> 2. Your memory has been corrupted, and some corrupted pointer
>   now points into no-mem land.
> 3. You are accessing memory that has been deallocated.
> 4. null was being used as a sentinal value, and it snuck into
>   a place where the value should not be a sentinal anymore.
>
> I will now change what I said to reflect this:
>
> I think I see where the misunderstanding is coming from.
>
> I encounter (1) from time to time.  It isn't a huge problem because usually if I declare something the next thing on my mind is initializing it.  Even if I forget, I'll catch it in early testing.  It tends to never make it to anyone else's desk, unless it's a regression.  Regressions like this aren't terribly common though.  If you make my program crash from (1), I'll live.
>
> I didn't even consider (2) and (3) as possibilities.  Those are far from my mind.  I think I'm used to VM languages at this point (C#, Java, Actionscript 3, Haxe, Synergy/DE|DBL, etc).  In the VM, (2) and (3) can't happen.  I never worry about those.  Feel free to crash these in D.
>
> I encounter (4) a lot.  I really don't want my programs crashed when (4) happens.  Such crashes would be super annoying, and they can happen at very bad times.

You can use sentinels other than null.

-Steve
March 07, 2012
On Wed, Mar 07, 2012 at 09:22:27AM -0500, Chad J wrote:
> On 03/07/2012 07:57 AM, Steven Schveighoffer wrote:
[...]
> >However, there are several causes of seg faults:
> >
> >1. You forgot to initialize a variable.
> >2. Your memory has been corrupted, and some corrupted pointer now
> >points into no-mem land.
> >3. You are accessing memory that has been deallocated.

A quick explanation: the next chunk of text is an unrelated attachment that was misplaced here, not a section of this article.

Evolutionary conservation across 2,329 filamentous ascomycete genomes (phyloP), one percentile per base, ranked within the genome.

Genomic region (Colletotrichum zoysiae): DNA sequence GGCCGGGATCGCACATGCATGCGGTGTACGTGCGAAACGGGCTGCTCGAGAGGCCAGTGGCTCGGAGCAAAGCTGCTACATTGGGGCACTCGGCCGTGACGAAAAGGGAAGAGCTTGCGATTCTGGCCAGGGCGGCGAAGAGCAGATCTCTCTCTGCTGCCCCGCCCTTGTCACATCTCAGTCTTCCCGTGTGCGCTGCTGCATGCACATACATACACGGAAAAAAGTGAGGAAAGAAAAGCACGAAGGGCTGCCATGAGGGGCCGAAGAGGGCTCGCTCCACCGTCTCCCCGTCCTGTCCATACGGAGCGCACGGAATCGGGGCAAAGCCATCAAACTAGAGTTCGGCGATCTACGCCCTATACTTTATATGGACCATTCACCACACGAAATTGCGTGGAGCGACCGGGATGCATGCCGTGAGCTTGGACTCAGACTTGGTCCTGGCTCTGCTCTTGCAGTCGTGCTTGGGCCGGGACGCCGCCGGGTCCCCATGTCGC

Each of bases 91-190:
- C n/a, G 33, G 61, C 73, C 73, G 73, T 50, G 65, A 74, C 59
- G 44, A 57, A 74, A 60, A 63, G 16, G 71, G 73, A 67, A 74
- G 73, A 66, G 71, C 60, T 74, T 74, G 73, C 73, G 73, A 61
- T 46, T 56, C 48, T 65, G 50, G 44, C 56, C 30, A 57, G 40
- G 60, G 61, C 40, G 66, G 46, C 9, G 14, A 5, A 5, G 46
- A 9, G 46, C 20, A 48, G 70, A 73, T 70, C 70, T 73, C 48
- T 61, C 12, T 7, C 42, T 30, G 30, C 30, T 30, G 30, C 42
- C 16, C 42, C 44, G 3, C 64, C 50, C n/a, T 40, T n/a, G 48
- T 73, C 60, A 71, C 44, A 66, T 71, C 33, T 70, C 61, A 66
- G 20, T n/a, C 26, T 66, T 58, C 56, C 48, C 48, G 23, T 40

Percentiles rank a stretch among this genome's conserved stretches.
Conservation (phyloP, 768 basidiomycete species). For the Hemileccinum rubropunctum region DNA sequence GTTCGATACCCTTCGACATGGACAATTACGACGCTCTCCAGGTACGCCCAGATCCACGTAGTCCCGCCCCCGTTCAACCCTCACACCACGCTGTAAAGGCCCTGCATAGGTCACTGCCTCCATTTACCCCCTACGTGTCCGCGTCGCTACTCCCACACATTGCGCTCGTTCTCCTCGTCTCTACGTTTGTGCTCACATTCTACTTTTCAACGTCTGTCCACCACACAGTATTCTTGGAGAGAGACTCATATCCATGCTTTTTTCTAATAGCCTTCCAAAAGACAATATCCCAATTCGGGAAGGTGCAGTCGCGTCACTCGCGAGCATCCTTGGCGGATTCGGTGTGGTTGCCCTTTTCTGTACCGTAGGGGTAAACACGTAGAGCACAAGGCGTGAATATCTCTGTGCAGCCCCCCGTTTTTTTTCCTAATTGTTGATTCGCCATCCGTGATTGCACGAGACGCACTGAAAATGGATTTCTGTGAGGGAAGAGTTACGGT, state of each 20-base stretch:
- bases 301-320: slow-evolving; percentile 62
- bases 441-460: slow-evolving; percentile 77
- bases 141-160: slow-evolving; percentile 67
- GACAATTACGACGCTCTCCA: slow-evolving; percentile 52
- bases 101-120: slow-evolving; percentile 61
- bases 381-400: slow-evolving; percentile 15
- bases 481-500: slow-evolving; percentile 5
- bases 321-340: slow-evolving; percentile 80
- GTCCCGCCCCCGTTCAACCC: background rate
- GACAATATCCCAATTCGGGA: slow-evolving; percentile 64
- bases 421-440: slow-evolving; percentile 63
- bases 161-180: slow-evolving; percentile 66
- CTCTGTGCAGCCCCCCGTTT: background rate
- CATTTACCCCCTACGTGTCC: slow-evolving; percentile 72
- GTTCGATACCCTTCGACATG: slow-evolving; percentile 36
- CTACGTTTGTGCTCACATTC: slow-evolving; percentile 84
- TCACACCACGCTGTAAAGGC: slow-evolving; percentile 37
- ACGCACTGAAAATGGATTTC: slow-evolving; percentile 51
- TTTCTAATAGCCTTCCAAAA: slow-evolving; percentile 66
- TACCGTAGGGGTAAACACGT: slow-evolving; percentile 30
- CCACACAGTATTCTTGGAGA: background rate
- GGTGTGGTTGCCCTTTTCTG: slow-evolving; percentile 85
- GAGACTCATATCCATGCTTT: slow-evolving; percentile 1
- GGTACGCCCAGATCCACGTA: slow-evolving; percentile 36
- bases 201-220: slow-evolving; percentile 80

> >
> >Only 1 is benign. 2 and 3 are fatal. Since you cannot know which of these three happened, the only valid choice is to terminate.
> >
> >I think the correct option is to print a stack trace, and abort the program.
> >
> 
> Alright, I think I see where the misunderstanding is coming from.
> 
> I have only ever encountered (1).  And I've encountered it a lot.
> 
> I didn't even consider (2) and (3) as possibilities.  Those are far
> from my mind.
> 
> I still have a nagging doubt though: since the dereference in question is null, then there is no way for that particular dereference to corrupt other memory.  The only way this happens in (2) and (3) is that related code tries to write to invalid memory. But if we have other measures in place to prevent that (bounds checking, other hardware signals, etc), then how is it still possible to corrupt memory?
[...]

It's not that the null pointer itself corrupts memory. It's that the null pointer is a sign that something may have corrupted memory *before* you got to that point.

The point is, it's impossible to tell whether the null pointer was merely the result of forgetting to initialize something, or it's a symptom of a far more sinister problem. The source of the problem could potentially be very far away, in unrelated code, and only when you tried to access the pointer, you discover that something is wrong.

At that point, it may very well be the case that the null pointer isn't just a benign uninitialized pointer, but the result of a memory corruption, perhaps an exploit in the process of taking over your application, or some internal consistency error that is in the process of destroying user data. Trying to continue is a bad idea, since you'd be letting the exploit take over, or allowing user data to get even more corrupted than it already is.


T

-- 
Be in denial for long enough, and one day you'll deny yourself of things you wish you hadn't.